The automotive industry has adopted a great number of Artificial intelligence innovations. From predictive maintenance of vehicle fleets to autonomous cars. AI is demonstrating it can transform customer experiences and provide a much-needed productivity boost.
AI holds the key to a new future of value for the automotive industry. While popular attention is focused on the use of AI in autonomous cars, the industry is also working on AI applications that extend far beyond – supply chain, predictive maintenance, customer experience, and mobility services among others
Manufacturers use many methods to assess a new car's performance. At each development phase, different methods are used: CFD simulations before any prototype is produced, tunnel experiments, and eventually, track testing. Track testing provides the most accurate and relevant performance results. The initial tests are used to direct development towards designs that are most likely to have the best performance in steady-state track testing.
Steady-state track testing
Track testing provides large datasets from sensors measuring acceleration, velocity, temperature, and more. Understanding the underlying performance of the car in this “dynamic” environment is extremely difficult. The complex interaction of all the vehicle components, weather conditions, track conditions, and driving style, makes for a huge set of complex high-dimensional data. Instead of testing the dynamic response of the car, some manufacturers test in a “steady-state” manner – for example, driving in a straight line at constant speeds. This makes it easier to extract the car performance from the sensor data.
Steady-state testing has several limitations. First, most tests are performed on real tracks to assess other aspects of the car, such as the cooling system or the comfort of the driver. While at the track, separate tests are performed to gather data for the steady-state response of the car. Secondly, the resulting performances measured by these steady-state tests is often too simplistic to model the full dynamic response.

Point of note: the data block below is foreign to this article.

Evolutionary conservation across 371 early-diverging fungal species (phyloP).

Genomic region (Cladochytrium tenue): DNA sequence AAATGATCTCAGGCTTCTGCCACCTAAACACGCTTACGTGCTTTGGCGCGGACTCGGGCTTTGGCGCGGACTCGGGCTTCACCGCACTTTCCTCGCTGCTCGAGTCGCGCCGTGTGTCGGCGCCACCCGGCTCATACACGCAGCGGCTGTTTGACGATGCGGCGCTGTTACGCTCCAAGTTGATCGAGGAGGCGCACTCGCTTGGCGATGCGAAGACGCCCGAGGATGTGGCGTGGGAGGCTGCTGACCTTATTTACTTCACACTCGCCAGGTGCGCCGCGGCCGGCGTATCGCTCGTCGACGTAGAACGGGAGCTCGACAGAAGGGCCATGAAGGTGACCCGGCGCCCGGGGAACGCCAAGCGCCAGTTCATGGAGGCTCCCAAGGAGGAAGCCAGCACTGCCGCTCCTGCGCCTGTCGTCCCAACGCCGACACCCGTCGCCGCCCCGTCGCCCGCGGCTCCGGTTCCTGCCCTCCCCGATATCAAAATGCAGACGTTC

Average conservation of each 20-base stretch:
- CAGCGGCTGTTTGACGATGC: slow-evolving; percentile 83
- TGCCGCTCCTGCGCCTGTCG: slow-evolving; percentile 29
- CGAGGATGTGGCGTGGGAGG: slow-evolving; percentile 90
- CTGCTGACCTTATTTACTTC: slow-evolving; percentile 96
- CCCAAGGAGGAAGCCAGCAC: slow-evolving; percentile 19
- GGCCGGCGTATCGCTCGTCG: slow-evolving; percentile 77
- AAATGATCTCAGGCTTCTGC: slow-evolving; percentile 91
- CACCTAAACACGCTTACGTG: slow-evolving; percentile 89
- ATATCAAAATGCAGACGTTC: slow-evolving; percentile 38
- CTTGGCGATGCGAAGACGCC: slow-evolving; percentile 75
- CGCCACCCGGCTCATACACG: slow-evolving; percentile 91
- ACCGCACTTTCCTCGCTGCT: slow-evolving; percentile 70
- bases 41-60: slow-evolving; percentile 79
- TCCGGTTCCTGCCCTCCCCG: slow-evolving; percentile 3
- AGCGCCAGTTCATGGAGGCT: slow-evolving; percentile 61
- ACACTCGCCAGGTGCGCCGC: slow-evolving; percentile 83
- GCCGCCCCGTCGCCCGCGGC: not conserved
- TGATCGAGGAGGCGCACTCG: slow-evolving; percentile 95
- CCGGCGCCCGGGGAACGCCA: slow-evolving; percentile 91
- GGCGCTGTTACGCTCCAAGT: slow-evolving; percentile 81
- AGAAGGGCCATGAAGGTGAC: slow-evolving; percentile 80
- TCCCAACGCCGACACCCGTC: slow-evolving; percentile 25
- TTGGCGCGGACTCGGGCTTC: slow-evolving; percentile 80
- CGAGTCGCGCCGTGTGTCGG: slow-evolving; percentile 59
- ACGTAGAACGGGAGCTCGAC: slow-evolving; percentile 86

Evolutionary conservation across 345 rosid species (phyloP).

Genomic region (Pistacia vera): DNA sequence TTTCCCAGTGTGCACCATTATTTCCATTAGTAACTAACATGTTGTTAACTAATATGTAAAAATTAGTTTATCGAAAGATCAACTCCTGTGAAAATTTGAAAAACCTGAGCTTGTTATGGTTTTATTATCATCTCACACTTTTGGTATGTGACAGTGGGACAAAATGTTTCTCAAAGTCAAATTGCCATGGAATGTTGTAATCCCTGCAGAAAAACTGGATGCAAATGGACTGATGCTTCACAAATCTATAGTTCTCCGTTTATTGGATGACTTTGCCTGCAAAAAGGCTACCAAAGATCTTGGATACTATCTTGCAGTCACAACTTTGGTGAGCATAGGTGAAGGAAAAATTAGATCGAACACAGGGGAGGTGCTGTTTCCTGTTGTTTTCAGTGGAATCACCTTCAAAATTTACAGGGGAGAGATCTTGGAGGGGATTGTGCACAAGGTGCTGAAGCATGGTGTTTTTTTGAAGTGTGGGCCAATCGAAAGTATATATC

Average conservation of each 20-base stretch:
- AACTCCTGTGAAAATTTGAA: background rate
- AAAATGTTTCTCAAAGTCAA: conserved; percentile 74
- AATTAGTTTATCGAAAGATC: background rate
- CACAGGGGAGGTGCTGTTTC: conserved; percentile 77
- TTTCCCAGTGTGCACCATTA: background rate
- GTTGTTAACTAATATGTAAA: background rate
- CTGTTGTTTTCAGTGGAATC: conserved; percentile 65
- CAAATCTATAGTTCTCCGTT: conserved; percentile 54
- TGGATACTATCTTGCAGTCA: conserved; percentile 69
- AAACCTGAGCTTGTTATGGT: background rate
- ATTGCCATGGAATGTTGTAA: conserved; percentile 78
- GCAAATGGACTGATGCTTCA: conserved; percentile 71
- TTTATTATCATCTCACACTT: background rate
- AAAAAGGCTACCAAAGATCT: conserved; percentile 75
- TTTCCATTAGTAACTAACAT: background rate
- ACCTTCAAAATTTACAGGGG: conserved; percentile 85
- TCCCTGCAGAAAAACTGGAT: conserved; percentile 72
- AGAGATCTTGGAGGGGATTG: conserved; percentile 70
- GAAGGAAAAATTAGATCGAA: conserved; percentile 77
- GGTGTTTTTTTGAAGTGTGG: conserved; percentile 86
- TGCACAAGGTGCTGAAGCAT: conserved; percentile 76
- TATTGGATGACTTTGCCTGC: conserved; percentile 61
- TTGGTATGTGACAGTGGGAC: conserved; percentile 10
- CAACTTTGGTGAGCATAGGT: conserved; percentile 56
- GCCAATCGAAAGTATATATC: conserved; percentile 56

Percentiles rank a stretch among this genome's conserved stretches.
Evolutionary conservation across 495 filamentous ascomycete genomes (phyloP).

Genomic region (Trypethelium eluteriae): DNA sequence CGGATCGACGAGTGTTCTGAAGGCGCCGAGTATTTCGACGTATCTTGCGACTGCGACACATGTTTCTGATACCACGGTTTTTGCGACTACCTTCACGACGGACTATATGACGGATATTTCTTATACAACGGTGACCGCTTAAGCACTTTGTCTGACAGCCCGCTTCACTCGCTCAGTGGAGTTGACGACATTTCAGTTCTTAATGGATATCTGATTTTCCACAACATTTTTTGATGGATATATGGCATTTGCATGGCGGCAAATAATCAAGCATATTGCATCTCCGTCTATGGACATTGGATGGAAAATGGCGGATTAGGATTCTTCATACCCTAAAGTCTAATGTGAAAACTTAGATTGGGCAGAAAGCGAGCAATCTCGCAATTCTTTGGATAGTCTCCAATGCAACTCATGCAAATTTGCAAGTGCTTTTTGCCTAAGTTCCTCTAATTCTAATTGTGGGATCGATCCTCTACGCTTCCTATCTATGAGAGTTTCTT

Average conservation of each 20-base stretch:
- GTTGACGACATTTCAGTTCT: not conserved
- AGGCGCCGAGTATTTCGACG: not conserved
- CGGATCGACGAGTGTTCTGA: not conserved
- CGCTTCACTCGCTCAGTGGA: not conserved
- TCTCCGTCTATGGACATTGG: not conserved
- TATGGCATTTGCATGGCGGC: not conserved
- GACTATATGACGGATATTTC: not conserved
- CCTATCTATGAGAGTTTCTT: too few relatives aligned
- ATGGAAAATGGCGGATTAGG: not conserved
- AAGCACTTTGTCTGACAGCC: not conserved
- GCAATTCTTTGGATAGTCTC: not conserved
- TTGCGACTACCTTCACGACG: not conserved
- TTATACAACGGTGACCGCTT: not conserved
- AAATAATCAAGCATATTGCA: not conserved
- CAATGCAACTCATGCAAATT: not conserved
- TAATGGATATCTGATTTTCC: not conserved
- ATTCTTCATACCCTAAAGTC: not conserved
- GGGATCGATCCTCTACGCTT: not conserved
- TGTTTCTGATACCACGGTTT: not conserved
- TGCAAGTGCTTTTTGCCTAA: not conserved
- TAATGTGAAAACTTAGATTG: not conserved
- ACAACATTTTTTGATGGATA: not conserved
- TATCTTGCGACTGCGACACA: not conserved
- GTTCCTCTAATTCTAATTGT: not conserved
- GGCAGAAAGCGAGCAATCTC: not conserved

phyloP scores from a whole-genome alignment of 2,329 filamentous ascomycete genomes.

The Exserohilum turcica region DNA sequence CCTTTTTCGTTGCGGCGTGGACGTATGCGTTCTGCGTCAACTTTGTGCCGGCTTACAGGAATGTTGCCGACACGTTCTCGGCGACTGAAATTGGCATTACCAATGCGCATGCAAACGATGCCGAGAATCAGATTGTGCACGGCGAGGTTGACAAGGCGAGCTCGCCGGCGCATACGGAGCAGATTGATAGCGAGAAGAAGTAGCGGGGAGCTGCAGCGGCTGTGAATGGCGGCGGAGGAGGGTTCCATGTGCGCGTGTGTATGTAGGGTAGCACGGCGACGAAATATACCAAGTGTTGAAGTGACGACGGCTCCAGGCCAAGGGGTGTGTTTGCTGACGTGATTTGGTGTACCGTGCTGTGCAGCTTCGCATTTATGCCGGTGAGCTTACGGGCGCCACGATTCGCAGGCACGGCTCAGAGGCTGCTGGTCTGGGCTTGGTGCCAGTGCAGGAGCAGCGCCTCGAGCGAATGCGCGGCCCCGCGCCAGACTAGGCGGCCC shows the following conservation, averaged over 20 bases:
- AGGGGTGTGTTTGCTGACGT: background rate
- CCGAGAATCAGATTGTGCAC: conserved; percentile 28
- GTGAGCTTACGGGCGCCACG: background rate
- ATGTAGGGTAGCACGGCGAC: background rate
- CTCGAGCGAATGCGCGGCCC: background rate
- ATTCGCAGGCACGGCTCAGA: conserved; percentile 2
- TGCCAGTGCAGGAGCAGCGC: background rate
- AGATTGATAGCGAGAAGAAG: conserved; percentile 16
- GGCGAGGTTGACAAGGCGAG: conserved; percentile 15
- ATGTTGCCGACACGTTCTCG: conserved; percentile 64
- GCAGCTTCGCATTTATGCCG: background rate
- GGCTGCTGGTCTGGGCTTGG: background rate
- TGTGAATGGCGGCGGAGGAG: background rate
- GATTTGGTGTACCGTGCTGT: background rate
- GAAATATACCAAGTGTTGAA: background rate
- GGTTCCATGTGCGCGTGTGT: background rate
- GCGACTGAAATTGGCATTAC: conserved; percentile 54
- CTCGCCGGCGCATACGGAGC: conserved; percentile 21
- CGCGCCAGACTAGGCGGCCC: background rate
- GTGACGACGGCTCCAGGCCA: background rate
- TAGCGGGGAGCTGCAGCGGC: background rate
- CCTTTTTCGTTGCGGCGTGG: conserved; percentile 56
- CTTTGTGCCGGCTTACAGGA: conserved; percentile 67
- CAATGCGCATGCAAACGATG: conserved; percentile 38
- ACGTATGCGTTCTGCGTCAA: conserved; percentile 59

A more elegant solution is to use AI algorithms to learn the performance of the car in “transient tests”. These dynamic-learning algorithms learn the physics of the car by using all the available data from the normal real track tests, without the need for separate steady-state tests. The trained models can be used to predict the dynamic behaviour of the car for unseen cases, such as on another track.
Dynamic models can predict complex behaviours that steady-state models cannot answer. For instance, whereas steady-state models can only answer questions such as “what is my down force at 60mph?”, a dynamic-learning model can answer: “how is the down force affected if I accelerate from 30 mph to 40mph while taking a sharp left corner?”. Moreover, this test can be combined with other tests that are required by legislation, saving money and weeks of testing time.
With Monolith AI, a few consecutive tests can provide sufficient data for an insightful machine learning expert system. By using several years of existing data, Monolith can immediately help engineers shorten their development cycles. Different departments can then train and run advanced deep learning models, enabling them to forecast how their own decisions will affect other departments involved in the production cycle.